Attracting business that might have gone to other states is exactly what New Jersey is aiming to do and, so far, it’s working, says veteran producer Michael Uslan, chairman of the New Jersey Motion Picture and Television Commission.
“We’re getting tons of repeat business, and virtually everybody who has worked in New Jersey comes back or wants to be active in Jersey and do it again,” Uslan says.
In addition to a 35% transferable tax credit allocated for qualified salaries, New Jersey is one of only two states to offer an additional incentive (up to 4%) if productions meet certain diversity criteria. Developed to align with wider industry guidelines, the incentive aims to increase diversity onscreen — in terms of the types of stories being told and the actors involved — as well as the composition of the crew and inclusivity of companies involved with production.
“At the root of the [diversity] bonus is its connection to the very identity of New Jersey,” says Uslan. “We have this wonderful diversity of cultures and people from all over the world contributing to our common identity so it was important to us.”
New Jersey also delivers a myriad of location options. Filmmakers can access rural countryside, mountains, coastal towns with period houses and hardscrabble urban streets all within a few hours’ drive. The state has a database built specifically for location scouts, with tens of thousands of images to peruse online.
*The COVID-19 pandemic disrupted shooting in calendar year 2020.
Numbers Confirm Explosive GrowthSince the state’s new production incentives were enacted in July 2018, the number of film shoots — and tax rebates for them — has soared.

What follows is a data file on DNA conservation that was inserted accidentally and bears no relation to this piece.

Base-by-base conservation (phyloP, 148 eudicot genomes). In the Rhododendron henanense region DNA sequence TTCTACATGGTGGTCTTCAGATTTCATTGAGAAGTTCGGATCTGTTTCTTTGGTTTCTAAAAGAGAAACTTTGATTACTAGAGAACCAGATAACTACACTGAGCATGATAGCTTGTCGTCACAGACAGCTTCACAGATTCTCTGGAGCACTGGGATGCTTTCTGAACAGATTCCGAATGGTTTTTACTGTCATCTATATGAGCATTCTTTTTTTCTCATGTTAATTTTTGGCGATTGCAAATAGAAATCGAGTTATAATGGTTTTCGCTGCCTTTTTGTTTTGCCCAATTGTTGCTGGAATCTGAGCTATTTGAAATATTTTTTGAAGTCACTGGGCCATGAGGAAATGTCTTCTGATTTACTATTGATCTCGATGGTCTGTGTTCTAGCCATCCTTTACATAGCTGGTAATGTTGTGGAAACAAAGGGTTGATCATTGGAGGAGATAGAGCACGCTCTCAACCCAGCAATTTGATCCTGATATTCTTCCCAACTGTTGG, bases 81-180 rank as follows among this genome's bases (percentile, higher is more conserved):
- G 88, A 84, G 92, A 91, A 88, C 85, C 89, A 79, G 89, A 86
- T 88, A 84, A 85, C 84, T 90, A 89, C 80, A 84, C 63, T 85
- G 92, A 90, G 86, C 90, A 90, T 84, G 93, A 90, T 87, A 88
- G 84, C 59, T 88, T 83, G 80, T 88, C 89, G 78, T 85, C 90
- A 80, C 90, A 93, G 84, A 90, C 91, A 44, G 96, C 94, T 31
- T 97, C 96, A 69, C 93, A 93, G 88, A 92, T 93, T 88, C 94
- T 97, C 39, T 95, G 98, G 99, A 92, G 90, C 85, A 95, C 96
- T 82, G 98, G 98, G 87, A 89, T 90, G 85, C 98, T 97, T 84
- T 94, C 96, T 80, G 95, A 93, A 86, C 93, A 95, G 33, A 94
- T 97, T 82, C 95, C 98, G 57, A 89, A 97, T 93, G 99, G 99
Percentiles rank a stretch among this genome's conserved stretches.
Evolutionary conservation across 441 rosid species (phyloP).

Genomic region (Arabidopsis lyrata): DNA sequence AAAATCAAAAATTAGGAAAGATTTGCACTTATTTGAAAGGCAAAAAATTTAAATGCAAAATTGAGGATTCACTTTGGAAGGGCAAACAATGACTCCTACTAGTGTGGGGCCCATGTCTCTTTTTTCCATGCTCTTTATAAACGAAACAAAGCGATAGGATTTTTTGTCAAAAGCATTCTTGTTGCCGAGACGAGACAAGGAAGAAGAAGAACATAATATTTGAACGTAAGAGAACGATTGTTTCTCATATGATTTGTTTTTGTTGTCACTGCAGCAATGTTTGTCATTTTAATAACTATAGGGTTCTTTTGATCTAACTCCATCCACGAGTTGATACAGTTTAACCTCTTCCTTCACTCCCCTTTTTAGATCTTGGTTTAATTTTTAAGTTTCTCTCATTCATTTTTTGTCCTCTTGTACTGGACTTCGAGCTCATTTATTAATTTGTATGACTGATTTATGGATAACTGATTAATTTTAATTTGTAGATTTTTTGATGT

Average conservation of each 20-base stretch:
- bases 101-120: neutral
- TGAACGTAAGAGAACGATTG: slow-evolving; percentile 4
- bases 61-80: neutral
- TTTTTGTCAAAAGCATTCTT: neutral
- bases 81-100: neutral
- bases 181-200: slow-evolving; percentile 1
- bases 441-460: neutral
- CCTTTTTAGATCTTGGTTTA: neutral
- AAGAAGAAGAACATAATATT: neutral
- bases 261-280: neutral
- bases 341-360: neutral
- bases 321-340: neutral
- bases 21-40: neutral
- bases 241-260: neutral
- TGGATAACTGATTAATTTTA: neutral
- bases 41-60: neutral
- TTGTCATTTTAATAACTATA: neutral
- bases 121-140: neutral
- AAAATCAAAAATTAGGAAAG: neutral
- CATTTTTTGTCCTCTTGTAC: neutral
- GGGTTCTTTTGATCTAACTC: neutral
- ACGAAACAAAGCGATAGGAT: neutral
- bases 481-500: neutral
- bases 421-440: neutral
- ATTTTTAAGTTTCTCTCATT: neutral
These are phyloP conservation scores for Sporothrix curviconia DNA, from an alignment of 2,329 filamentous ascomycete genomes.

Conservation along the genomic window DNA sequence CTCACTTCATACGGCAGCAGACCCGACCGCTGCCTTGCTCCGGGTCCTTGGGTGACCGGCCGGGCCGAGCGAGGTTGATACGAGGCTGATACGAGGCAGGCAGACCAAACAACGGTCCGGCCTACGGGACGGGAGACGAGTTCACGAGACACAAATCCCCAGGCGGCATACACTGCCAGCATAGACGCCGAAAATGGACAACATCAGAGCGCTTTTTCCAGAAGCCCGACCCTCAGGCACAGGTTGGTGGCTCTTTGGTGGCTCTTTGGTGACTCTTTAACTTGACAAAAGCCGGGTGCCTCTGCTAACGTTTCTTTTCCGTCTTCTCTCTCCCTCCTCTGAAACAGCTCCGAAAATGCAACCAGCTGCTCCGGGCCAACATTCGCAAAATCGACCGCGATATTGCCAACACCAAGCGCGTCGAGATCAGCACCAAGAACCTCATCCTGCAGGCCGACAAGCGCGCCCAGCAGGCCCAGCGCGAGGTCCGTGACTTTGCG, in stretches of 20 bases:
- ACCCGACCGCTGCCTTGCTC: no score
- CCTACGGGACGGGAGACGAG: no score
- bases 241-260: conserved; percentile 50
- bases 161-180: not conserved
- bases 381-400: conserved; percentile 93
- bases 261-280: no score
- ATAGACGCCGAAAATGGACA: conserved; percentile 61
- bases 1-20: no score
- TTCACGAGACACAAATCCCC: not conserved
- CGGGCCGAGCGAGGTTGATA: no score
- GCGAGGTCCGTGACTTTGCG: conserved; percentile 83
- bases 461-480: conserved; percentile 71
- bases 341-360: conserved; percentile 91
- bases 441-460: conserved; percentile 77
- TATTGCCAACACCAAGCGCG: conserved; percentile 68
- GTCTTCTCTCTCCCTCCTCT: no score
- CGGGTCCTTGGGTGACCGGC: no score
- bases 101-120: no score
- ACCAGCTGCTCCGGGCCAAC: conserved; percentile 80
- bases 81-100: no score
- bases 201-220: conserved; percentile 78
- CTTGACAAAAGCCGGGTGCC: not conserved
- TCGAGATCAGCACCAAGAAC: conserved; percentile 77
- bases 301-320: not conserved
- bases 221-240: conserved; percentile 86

500 (million $)
Total Spending on Filming in New Jersey
In response to increased local production, student film festivals and vocational training programs are popping up across the state, as are outreach initiatives to underserved communities. There are even periodic “P.A. Boot Camps” that train people for their first job on a film set.
“You can go work as a P.A. in one of the departments and, if you qualify, can then become an apprentice and a full-fledged member of the union — so that makes people excited to be here,” says Bernard.
Having codified the incentives into law, Gov. Murphy recently extended them through 2034 to attract longer-term investment in soundstages and other production facilities.
With the constant influx of production, New Jersey is fielding dozens of inquiries for warehouse properties that can be transformed into studio spaces and broadcast hubs, facilities for equipment rental, costume and prop shops, car and camper rentals, post-production houses and plenty of other businesses that service the production industry. “When you compare the cost of a gallon of gas or a hotel room or a piece of lumber in New York City to New Jersey, there’s a great advantage to working here,” says Bernard.
For Gov. Murphy, however, the social reasons are equally compelling. “It’s the values that we stand for,” he says. “And not just the value in terms of the economic sense. But certain states are going to have issues on a lot of the big social debates that we have as a country right now. LGBTQ, women’s right to choose and voter protection, to pick three examples, where a studio will never have any doubt whatsoever where New Jersey is going stand on all of those.”
All this leaves Bernard confident about New Jersey’s filmmaking future.
“I think it’s going to be one of the centers of filmmaking within the next 10 years,” he says. “It’ll be one of the go-to places in the world.” ✻